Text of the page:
The coalition is equally useful for the YPG/J and the PKK more generally, not only because they get arms and other kinds of support. It also helps rehabilitate them politically and provides a great platform to engage in public diplomacy. Since the creation of the Syrian Democratic Forces, they’ve set up a political branch called the Democratic Syrian Assembly, DSA. This is made up of two main components.

The first consists of representatives from the various Kurdish groups ruling northern Syria, including the Rojava self-governing cantons and the Democratic Union Party (PYD), the Movement for a Democratic Society (TEV-DEM) and a few others. These are all PKK proxies like the YPG/J. You also have the Syriac Union Party’s corresponding political fronts, and other local allies that are more or less closely linked to the overarching PKK-backed structure in this part of Syria.

The other main element of the SDF is a loose network of Syrian leftists and other secular activists, most of them connected in one way or another to Haytham Manna, a Europe-based human rights activist from the Deraa Governorate in southern Syria. These groups—particularly Manna himself—are well versed in regional Syria diplomacy, with useful links to all sides, including the opposition, European states, U.N. diplomats, parts of the Arab League, Egypt, Russia and so on. On the other hand, they are not popular in the broader Sunni Arab and more Islamist-dominated Turkey- and Gulf-backed opposition that forms the mainstay of the rebellion against Bashar al-Assad. They are also very few in number and have zero relevance on the battlefield inside Syria. Nevertheless, they are useful to the Syrian Kurds as a way of raising their political profile because they provide added political influence and help obfuscate the fact that the SDF/DSA is mostly an ethnic-Kurdish thing and a vehicle for the PKK’s Syrian operations. Manna and his allies would, for their part, find it very difficult to gain a seat at the table if they had not jumped on the SDF bandwagon.

Manna has now been elected one of two co-presidents of the DSA, operating in exile. llham Ahmed from TEV-DEM holds the other seat, although the longstanding PYD leader Saleh Muslim Mohammed is far more visible as a representative of this segment of Syrian Kurdish politics. The fact that Ahmed and Muslim are more or less interchangeable in diplomatic talks, despite belonging to two different organizations, is of course because both actually represent the “hidden” PKK structure that underpins the whole political order in northern Syria’s Kurdish areas. Though the interests of Manna’s people and the Kurdish bloc might not correspond perfectly, they are closely allied and have been so even before the creation of the SDF and the DSA. They have fundamentally shared interests in a secular and multisectarian Syria, with minimal Turkish and Gulf state influence, but with some role for Russia to balance out American or Saudi hegemony. It’s also a convenient way for both to reinforce their relations with the United States and European nations that already back the SDF militarily. If you give them guns, how can you say no to their political representatives?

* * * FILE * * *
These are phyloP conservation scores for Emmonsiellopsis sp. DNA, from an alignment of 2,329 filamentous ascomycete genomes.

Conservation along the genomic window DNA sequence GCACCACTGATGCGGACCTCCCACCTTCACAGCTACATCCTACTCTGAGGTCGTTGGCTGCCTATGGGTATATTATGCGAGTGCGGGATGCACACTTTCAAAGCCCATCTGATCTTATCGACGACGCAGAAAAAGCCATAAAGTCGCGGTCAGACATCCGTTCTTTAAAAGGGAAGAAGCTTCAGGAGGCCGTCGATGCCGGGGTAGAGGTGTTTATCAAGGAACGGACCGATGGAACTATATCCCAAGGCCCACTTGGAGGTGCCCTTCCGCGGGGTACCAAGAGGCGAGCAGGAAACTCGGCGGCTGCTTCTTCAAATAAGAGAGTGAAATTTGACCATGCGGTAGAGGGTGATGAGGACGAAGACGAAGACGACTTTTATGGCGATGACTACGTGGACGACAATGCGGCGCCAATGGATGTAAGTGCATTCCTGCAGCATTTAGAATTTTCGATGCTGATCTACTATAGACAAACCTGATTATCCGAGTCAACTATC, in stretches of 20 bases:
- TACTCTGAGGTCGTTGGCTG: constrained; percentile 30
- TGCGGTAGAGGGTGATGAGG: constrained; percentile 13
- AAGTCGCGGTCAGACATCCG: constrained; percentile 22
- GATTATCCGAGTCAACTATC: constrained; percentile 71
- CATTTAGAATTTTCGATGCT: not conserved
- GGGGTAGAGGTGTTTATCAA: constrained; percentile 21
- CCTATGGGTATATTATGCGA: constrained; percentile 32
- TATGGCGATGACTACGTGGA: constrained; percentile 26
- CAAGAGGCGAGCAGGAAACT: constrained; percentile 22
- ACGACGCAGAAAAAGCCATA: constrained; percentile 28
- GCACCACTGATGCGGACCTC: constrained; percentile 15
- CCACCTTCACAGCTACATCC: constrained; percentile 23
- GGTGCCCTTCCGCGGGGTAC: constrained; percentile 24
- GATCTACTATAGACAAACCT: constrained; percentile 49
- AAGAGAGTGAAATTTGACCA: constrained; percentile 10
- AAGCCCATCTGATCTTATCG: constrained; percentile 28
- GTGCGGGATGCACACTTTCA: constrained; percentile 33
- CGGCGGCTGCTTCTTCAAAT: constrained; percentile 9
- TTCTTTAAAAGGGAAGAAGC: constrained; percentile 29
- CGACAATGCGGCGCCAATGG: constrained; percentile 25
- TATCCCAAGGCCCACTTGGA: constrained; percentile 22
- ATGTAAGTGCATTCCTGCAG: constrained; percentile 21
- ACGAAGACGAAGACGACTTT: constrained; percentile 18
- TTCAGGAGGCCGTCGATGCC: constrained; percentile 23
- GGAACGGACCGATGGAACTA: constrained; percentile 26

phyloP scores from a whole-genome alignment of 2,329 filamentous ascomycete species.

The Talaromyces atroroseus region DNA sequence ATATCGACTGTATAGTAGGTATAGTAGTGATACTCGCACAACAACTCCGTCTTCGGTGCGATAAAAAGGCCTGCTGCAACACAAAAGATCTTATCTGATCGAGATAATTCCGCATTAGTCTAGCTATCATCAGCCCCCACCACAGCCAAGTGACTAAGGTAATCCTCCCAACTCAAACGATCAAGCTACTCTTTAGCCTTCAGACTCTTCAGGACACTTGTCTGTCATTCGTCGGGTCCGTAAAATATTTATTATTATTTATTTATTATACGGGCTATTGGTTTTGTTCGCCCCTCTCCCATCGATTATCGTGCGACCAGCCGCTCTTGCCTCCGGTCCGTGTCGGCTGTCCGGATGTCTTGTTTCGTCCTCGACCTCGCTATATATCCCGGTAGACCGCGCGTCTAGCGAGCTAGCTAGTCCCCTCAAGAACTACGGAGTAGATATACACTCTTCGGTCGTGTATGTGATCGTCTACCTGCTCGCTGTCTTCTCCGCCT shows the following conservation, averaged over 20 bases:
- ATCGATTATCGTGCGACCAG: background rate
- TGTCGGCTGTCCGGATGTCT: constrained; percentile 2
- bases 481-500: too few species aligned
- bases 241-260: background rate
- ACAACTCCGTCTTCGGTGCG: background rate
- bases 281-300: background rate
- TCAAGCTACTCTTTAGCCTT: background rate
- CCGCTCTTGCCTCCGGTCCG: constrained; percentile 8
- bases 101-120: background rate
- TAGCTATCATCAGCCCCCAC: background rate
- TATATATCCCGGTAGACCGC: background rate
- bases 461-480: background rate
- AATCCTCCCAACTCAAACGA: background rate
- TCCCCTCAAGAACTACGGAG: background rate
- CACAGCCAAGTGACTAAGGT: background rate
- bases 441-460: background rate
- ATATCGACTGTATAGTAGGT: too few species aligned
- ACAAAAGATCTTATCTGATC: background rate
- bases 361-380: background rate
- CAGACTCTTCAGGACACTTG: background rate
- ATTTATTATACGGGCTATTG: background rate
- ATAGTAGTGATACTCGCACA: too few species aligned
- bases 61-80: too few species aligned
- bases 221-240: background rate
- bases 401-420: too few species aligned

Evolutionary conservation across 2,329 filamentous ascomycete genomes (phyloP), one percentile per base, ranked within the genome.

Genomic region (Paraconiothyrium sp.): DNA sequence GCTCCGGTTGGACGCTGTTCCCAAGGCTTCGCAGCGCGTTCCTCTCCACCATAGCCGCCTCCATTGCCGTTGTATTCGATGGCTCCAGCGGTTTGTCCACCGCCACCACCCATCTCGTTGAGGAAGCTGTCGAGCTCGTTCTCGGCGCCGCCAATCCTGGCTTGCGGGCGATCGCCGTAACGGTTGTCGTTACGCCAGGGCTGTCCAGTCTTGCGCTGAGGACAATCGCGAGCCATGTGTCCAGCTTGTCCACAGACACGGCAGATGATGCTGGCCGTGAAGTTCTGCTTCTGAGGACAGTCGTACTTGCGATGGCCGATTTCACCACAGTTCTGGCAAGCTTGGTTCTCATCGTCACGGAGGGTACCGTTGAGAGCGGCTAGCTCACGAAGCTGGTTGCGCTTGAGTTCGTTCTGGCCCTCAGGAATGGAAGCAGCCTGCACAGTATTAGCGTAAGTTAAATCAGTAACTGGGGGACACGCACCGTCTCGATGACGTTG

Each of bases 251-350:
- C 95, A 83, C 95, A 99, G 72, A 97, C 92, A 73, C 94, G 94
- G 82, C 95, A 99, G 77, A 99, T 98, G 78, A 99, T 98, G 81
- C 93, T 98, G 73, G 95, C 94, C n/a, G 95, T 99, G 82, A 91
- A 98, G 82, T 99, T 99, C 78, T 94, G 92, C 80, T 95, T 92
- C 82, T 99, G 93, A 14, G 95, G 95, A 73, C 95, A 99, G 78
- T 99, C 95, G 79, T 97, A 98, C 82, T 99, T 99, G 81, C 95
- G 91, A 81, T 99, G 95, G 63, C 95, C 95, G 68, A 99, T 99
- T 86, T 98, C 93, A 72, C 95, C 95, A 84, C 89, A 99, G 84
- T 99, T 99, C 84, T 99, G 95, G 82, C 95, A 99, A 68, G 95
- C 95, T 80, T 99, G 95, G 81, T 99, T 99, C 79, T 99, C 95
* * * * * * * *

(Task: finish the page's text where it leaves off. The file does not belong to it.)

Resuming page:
At the time of writing, it is not clear if the DSA bloc will be able to join the planned first round of Geneva III peace talks, but there is no doubt the Kurds will be drawn into the process at some stage, Turkish objections be damned. The SDF/DSA construct will almost certainly be helpful in making that happen.

Top image: Kurdish fighters of the YPG flash victory signs on May 20, 2015, as they sit on their pickup on their way to battle against the self-proclaimed Islamic State, near Kezwan mountain, northeast Syria. Drawing on thousands of fighters from Syria’s mix of religious and ethnic groups, a U.S.-backed alliance called the Syrian Democratic Forces has emerged as the most effective fighting force against Islamic State in Syria. (Associated Press)